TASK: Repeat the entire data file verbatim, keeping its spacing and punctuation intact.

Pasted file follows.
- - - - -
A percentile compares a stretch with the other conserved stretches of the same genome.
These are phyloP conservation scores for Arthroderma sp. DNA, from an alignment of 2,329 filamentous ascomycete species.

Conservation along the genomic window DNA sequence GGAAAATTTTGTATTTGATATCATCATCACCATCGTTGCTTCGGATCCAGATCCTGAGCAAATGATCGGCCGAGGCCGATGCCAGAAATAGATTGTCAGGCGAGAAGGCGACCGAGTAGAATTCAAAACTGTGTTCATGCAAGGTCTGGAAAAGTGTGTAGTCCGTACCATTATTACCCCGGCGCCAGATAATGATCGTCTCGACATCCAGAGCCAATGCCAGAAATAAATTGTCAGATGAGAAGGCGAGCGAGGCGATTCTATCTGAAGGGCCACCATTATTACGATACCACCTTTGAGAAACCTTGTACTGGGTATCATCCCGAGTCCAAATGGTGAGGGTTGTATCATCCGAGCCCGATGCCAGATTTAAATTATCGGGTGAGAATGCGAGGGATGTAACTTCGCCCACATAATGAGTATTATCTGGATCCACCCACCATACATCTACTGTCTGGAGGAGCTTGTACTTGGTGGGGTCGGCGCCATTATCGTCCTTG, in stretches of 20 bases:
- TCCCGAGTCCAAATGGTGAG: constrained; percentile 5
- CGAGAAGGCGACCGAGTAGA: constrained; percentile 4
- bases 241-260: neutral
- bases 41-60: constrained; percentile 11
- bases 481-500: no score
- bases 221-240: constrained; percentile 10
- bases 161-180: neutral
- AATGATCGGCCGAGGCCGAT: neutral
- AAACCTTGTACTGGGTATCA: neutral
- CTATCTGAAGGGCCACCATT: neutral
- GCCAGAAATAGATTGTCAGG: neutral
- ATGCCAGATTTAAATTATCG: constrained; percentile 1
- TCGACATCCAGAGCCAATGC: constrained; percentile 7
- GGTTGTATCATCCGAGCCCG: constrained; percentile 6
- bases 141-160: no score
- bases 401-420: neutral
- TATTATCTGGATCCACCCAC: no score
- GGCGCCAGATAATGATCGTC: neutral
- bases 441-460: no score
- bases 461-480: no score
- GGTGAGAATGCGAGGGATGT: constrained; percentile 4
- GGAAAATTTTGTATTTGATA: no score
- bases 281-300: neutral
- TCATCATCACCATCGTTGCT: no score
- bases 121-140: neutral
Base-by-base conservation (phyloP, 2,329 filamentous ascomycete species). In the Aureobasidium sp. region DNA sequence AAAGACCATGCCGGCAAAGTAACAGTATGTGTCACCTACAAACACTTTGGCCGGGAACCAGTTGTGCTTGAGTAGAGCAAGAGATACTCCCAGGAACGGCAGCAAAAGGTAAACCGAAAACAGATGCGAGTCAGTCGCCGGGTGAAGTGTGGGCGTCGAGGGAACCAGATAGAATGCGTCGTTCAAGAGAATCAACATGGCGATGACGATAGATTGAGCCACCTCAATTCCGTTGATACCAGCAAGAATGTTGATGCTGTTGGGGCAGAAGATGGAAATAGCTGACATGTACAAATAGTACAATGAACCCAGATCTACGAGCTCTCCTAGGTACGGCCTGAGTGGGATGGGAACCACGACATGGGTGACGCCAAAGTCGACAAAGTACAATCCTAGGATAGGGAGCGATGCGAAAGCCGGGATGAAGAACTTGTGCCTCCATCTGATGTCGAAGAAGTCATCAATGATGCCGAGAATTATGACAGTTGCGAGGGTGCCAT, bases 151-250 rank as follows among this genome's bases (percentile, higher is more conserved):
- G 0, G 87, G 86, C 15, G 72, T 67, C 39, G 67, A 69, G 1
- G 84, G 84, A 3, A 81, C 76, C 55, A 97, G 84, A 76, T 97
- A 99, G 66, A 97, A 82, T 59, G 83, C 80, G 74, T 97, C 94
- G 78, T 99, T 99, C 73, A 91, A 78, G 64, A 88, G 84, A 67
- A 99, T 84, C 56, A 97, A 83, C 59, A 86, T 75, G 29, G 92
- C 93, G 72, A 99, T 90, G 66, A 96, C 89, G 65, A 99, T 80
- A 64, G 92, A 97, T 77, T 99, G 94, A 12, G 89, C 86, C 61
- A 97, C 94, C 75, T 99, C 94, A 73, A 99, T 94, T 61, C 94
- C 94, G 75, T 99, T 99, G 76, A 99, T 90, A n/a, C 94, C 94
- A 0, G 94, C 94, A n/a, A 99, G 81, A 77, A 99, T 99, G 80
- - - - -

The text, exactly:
A percentile compares a stretch with the other conserved stretches of the same genome.
These are phyloP conservation scores for Arthroderma sp. DNA, from an alignment of 2,329 filamentous ascomycete species.

Conservation along the genomic window DNA sequence GGAAAATTTTGTATTTGATATCATCATCACCATCGTTGCTTCGGATCCAGATCCTGAGCAAATGATCGGCCGAGGCCGATGCCAGAAATAGATTGTCAGGCGAGAAGGCGACCGAGTAGAATTCAAAACTGTGTTCATGCAAGGTCTGGAAAAGTGTGTAGTCCGTACCATTATTACCCCGGCGCCAGATAATGATCGTCTCGACATCCAGAGCCAATGCCAGAAATAAATTGTCAGATGAGAAGGCGAGCGAGGCGATTCTATCTGAAGGGCCACCATTATTACGATACCACCTTTGAGAAACCTTGTACTGGGTATCATCCCGAGTCCAAATGGTGAGGGTTGTATCATCCGAGCCCGATGCCAGATTTAAATTATCGGGTGAGAATGCGAGGGATGTAACTTCGCCCACATAATGAGTATTATCTGGATCCACCCACCATACATCTACTGTCTGGAGGAGCTTGTACTTGGTGGGGTCGGCGCCATTATCGTCCTTG, in stretches of 20 bases:
- TCCCGAGTCCAAATGGTGAG: constrained; percentile 5
- CGAGAAGGCGACCGAGTAGA: constrained; percentile 4
- bases 241-260: neutral
- bases 41-60: constrained; percentile 11
- bases 481-500: no score
- bases 221-240: constrained; percentile 10
- bases 161-180: neutral
- AATGATCGGCCGAGGCCGAT: neutral
- AAACCTTGTACTGGGTATCA: neutral
- CTATCTGAAGGGCCACCATT: neutral
- GCCAGAAATAGATTGTCAGG: neutral
- ATGCCAGATTTAAATTATCG: constrained; percentile 1
- TCGACATCCAGAGCCAATGC: constrained; percentile 7
- GGTTGTATCATCCGAGCCCG: constrained; percentile 6
- bases 141-160: no score
- bases 401-420: neutral
- TATTATCTGGATCCACCCAC: no score
- GGCGCCAGATAATGATCGTC: neutral
- bases 441-460: no score
- bases 461-480: no score
- GGTGAGAATGCGAGGGATGT: constrained; percentile 4
- GGAAAATTTTGTATTTGATA: no score
- bases 281-300: neutral
- TCATCATCACCATCGTTGCT: no score
- bases 121-140: neutral
Base-by-base conservation (phyloP, 2,329 filamentous ascomycete species). In the Aureobasidium sp. region DNA sequence AAAGACCATGCCGGCAAAGTAACAGTATGTGTCACCTACAAACACTTTGGCCGGGAACCAGTTGTGCTTGAGTAGAGCAAGAGATACTCCCAGGAACGGCAGCAAAAGGTAAACCGAAAACAGATGCGAGTCAGTCGCCGGGTGAAGTGTGGGCGTCGAGGGAACCAGATAGAATGCGTCGTTCAAGAGAATCAACATGGCGATGACGATAGATTGAGCCACCTCAATTCCGTTGATACCAGCAAGAATGTTGATGCTGTTGGGGCAGAAGATGGAAATAGCTGACATGTACAAATAGTACAATGAACCCAGATCTACGAGCTCTCCTAGGTACGGCCTGAGTGGGATGGGAACCACGACATGGGTGACGCCAAAGTCGACAAAGTACAATCCTAGGATAGGGAGCGATGCGAAAGCCGGGATGAAGAACTTGTGCCTCCATCTGATGTCGAAGAAGTCATCAATGATGCCGAGAATTATGACAGTTGCGAGGGTGCCAT, bases 151-250 rank as follows among this genome's bases (percentile, higher is more conserved):
- G 0, G 87, G 86, C 15, G 72, T 67, C 39, G 67, A 69, G 1
- G 84, G 84, A 3, A 81, C 76, C 55, A 97, G 84, A 76, T 97
- A 99, G 66, A 97, A 82, T 59, G 83, C 80, G 74, T 97, C 94
- G 78, T 99, T 99, C 73, A 91, A 78, G 64, A 88, G 84, A 67
- A 99, T 84, C 56, A 97, A 83, C 59, A 86, T 75, G 29, G 92
- C 93, G 72, A 99, T 90, G 66, A 96, C 89, G 65, A 99, T 80
- A 64, G 92, A 97, T 77, T 99, G 94, A 12, G 89, C 86, C 61
- A 97, C 94, C 75, T 99, C 94, A 73, A 99, T 94, T 61, C 94
- C 94, G 75, T 99, T 99, G 76, A 99, T 90, A n/a, C 94, C 94
- A 0, G 94, C 94, A n/a, A 99, G 81, A 77, A 99, T 99, G 80